4 Very Different Strategies For Paying Off Debt From Someone Who Paid Off $81,000

Melanie Lockert

Are you feeling stuck and frustrated with your debt repayment? Let’s face it, paying off debt is no fun. You may think of paying off debt as just another minimum payment to make and treat it like a bill. But if you really want to make progress on your debt it’s all about having a strategy!

A strategy can get you out of just “going through the motions” and help you take action and stay inspired to actually get out of debt (which you probably wanted to do yesterday).

Here are 4 debt payoff strategies to consider:

1. The Debt Snowball

It’s easy to lose motivation when you’re paying off debt. The Debt Snowball can help rev up the motivation and propel you into forward motion.

The Debt Snowball method focuses on paying off the smallest debts first, while making minimum payments on your other debt. So let’s say you have:

$4,000 credit card debt, 15%

$22,000 student loan debt, 6.8%

$2000 car loan, 3%

To “snowball” your debt you would make minimum payments on all of your loans but throw your extra cash toward eliminating the car loan first as it has the smallest balance. The point of the snowball is to have quick wins and boosts of motivation. Once that is paid off, you’d then pay off your credit card debt and then your student loan.

As you build momentum (think of building a snowball) you can see your balances go down and get excited. This motivation can help carry you through.

2. The Debt Avalanche

The Debt Snowball may be all about motivation but the Debt Avalanche is all about math. In other words, what can save you the most money in interest? Well, that means focusing on your highest interest debt first. So you’d make minimum payments on all of your loans but throw any extra cash toward your loan with the highest interest rate. That way you can ultimately save money on interest and chip away at the principal balance.

Let’s look at this example again:

$4,000 credit card debt, 15%

$22,000 student loan debt, 6.8%

$2000 car loan, 3%

Using the Debt Avalanche, you’d put your focus on paying off your credit card debt as it has a high interest rate of 15 percent. Once that is paid off, you’d focus on getting rid of that student loan debt until only your car loan is remaining. Over time, you will save money on interest and may have a shorter repayment term.

Of course with both the Debt Snowball and Debt Avalanche methods, you want to always pay the minimum on all of your loans but direct your extra money in a strategic way — whether that be based on the smallest balance or the highest interest.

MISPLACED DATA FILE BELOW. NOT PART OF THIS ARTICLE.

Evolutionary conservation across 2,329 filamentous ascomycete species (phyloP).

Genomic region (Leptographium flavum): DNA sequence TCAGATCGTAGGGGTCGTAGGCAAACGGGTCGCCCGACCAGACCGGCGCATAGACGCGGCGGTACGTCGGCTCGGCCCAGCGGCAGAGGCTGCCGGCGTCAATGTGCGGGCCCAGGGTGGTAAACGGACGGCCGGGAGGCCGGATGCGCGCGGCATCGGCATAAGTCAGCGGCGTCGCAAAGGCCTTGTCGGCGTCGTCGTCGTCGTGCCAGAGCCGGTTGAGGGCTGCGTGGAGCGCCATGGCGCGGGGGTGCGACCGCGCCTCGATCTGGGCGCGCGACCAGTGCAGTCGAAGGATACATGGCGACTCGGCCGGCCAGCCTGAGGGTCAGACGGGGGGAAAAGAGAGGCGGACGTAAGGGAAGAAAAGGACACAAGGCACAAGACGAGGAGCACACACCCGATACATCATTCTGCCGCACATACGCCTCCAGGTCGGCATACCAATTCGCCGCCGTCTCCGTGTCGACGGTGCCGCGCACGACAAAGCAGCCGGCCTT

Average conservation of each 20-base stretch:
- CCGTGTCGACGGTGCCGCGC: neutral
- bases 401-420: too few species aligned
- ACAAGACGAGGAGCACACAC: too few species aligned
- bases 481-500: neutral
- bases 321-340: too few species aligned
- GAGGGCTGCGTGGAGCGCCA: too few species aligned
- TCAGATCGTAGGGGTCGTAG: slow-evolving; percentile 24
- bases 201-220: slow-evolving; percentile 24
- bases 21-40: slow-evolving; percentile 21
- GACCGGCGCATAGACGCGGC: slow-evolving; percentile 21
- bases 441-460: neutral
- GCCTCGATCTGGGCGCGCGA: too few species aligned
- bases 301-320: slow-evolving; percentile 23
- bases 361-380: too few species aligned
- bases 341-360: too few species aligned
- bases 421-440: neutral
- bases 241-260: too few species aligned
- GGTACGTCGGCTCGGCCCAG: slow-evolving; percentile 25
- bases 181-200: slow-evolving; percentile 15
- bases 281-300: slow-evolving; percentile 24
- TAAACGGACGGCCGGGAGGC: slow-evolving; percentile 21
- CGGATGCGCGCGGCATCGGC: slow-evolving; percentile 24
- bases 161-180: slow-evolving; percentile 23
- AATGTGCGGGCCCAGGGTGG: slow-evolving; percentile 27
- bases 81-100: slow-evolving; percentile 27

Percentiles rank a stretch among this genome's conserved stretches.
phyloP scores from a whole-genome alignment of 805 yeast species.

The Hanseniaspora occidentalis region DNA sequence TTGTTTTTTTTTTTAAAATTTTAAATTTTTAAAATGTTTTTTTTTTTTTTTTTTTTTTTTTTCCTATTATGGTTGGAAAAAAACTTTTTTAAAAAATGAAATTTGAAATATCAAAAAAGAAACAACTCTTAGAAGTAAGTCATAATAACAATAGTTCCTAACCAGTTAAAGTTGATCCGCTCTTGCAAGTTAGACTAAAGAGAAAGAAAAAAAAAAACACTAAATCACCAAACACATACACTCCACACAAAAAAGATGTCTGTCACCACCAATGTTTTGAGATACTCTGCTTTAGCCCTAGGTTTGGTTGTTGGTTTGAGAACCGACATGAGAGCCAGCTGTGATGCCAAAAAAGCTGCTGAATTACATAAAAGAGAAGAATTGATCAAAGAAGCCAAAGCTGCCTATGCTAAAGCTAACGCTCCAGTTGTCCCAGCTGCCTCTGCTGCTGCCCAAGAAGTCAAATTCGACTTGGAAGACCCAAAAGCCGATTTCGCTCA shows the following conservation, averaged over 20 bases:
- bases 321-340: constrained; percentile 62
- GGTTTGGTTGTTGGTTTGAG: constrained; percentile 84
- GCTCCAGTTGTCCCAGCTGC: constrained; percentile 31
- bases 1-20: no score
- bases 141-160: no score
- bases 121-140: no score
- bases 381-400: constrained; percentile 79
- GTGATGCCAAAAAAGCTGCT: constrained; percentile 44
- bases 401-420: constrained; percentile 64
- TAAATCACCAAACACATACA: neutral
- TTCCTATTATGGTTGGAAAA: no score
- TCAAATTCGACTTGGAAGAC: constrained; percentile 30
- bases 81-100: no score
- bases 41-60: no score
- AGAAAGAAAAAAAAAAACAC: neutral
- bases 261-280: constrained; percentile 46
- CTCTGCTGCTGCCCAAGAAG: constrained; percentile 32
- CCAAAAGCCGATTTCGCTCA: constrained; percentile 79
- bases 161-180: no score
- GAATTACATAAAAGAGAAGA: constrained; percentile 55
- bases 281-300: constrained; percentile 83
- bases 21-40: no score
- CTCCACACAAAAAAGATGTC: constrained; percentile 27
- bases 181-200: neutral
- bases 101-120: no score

3. The Anger Approach

These next two strategies are unconventional to be sure. I wrote about them in my book Dear Debt and believe in them as I so clearly understand the relationship between your emotions and debt.

Using the Anger Approach, you would focus on paying off the debt that angers you the most. So let’s say you racked up some credit card debt due to an ex-boyfriend or feel completely jaded by your college experience and your student loan payments are a constant reminder of that. Instead of just letting that anger fester, let it fuel you!

When I happened to realized my student loans were costing me $11 per day in interest, I got mad. So I focused on the Debt Avalanche method but also used the Anger Approach as I was angry and wanted my student loans gone.

Of course, no one likes being angry and you don’t want to have unnecessary anger. But if one loan over another just irks you, let that fuel you to pay that loan off ASAP.

4. Paying for Peace of Mind

Paying off debt can be an emotional, stressful process. There’s a lot of feelings around carrying debt, a lot of reasons why we get into debt and it can all add up.

You may have a certain type of debt that robs you of your peace of mind. Maybe you borrowed money from your parents and it’s causing a conflict and makes the holidays…a bit awkward. Maybe you took out a personal loan for a wedding that didn’t end up happening.

These types of debt can eat at you and I say pay off the loans that will give you peace of mind. Your peace of mind is priceless and you want to be able to sleep well at night.

Using this method, you can take an active role in improving your life and de-stressing, all while boosting your peace of mind.

Final word

There’s no doubt that paying off debt is tough. If it were easy, everyone would do it. But you don’t have to stay stuck in debt and if you want to get out of debt, it’s time to be smart and have a strategy. You can use one of these four strategies — or even one you make up on your own, or take a hybrid approach — and overhaul your debt repayments. Your life is waiting for you on the other side. Imagine what you can do with the money you will free up when you’re no longer making monthly payments toward debt?

Melanie Lockert is a personal finance expert, the blogger behind DearDebt.com and author of the book “Dear Debt: A story about breaking up with debt.” Melanie paid off $81,000 of debt and is now on a mission to help others do the same.

Feature Image: Twenty20

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